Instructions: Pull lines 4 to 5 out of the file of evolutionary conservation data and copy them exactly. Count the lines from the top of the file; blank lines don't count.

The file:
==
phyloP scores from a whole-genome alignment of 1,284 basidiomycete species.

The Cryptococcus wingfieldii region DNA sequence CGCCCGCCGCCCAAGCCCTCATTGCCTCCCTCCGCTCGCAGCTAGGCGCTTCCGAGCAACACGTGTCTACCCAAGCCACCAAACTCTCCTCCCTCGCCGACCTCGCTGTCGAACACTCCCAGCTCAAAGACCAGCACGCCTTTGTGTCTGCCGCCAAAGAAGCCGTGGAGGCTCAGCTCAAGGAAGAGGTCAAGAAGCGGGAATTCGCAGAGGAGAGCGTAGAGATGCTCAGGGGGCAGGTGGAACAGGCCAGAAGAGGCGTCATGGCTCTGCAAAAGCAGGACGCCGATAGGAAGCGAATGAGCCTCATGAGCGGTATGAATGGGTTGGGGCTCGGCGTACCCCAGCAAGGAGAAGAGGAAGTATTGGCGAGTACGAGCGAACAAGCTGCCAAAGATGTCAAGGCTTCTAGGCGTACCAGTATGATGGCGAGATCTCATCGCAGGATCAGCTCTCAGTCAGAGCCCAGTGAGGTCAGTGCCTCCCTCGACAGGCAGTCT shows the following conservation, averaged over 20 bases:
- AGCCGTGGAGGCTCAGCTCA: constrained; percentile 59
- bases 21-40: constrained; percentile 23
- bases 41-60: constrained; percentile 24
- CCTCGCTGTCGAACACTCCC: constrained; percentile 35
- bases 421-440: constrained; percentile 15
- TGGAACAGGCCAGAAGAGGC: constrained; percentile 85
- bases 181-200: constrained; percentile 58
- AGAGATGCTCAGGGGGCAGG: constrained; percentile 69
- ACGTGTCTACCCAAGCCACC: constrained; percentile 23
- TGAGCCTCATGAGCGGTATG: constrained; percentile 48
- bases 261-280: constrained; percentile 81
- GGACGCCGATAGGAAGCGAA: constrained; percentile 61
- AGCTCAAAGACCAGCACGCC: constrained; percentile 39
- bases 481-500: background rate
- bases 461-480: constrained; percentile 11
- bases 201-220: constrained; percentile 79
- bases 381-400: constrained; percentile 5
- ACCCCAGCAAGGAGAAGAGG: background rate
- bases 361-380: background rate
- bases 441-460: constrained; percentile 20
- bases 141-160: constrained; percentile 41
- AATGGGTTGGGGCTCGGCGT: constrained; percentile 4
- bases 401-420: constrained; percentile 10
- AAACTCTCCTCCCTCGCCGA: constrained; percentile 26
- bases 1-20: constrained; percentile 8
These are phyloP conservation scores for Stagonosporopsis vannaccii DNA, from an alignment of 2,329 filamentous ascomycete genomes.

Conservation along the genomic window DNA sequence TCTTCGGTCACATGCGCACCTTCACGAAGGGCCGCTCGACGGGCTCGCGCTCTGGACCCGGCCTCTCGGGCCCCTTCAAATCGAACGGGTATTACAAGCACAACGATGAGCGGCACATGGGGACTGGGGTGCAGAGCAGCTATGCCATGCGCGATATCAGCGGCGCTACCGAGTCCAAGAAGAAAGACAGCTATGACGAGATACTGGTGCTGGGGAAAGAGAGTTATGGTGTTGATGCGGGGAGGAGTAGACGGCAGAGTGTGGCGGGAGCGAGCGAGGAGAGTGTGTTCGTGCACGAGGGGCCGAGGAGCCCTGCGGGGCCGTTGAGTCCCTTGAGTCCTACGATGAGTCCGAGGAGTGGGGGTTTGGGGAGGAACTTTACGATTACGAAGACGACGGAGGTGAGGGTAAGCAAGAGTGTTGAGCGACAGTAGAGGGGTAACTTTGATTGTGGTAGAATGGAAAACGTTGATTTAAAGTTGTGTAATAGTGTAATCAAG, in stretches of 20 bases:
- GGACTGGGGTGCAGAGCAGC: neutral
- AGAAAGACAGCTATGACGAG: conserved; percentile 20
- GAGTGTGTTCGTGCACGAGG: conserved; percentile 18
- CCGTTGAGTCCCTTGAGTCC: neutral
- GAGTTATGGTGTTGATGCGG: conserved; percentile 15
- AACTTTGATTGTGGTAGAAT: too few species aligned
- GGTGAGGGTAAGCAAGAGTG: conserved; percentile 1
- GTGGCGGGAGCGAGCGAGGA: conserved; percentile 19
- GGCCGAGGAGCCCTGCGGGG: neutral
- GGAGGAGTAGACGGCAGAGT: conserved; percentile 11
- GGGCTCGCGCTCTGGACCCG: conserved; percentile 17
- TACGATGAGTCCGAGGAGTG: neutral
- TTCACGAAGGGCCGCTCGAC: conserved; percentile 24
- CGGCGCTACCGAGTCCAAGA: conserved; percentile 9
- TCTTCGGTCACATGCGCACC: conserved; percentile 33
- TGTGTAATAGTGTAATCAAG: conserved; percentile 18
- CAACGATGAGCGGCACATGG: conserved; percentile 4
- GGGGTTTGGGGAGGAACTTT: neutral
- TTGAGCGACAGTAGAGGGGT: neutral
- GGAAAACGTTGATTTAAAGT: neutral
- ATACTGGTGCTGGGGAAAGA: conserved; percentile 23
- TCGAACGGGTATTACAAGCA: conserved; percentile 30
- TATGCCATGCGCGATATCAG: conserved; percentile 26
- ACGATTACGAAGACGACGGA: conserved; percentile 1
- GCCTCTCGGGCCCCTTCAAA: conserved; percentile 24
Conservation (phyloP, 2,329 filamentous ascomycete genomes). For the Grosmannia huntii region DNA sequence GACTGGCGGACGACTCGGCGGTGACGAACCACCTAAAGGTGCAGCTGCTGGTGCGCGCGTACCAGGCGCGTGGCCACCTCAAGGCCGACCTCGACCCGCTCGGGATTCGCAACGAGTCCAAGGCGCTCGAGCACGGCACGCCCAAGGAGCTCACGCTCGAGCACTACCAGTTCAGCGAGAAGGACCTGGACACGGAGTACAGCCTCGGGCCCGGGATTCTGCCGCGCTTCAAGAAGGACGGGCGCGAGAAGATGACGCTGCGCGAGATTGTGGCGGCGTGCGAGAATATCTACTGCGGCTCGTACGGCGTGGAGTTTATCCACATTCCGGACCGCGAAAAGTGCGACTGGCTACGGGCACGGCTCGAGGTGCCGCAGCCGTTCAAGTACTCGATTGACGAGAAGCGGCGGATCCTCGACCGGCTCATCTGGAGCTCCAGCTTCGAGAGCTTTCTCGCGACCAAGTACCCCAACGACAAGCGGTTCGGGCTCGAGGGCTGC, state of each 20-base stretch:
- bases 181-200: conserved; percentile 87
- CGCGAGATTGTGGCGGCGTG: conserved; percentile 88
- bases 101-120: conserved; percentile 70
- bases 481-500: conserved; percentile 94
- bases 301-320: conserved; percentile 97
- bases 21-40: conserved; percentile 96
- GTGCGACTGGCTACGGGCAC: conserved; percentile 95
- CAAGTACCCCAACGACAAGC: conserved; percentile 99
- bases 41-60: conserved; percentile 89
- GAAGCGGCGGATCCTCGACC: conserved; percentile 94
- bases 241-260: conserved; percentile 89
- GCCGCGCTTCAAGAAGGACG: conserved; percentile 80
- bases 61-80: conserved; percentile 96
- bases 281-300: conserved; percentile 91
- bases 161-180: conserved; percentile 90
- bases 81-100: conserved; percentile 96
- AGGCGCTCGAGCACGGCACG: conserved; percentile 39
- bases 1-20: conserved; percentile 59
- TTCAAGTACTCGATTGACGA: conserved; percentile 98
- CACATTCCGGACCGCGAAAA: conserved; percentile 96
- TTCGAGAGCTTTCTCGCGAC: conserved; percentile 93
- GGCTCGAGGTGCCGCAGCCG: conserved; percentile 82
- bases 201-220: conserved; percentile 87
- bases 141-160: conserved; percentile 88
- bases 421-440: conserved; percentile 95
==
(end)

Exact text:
- bases 21-40: constrained; percentile 23
- bases 41-60: constrained; percentile 24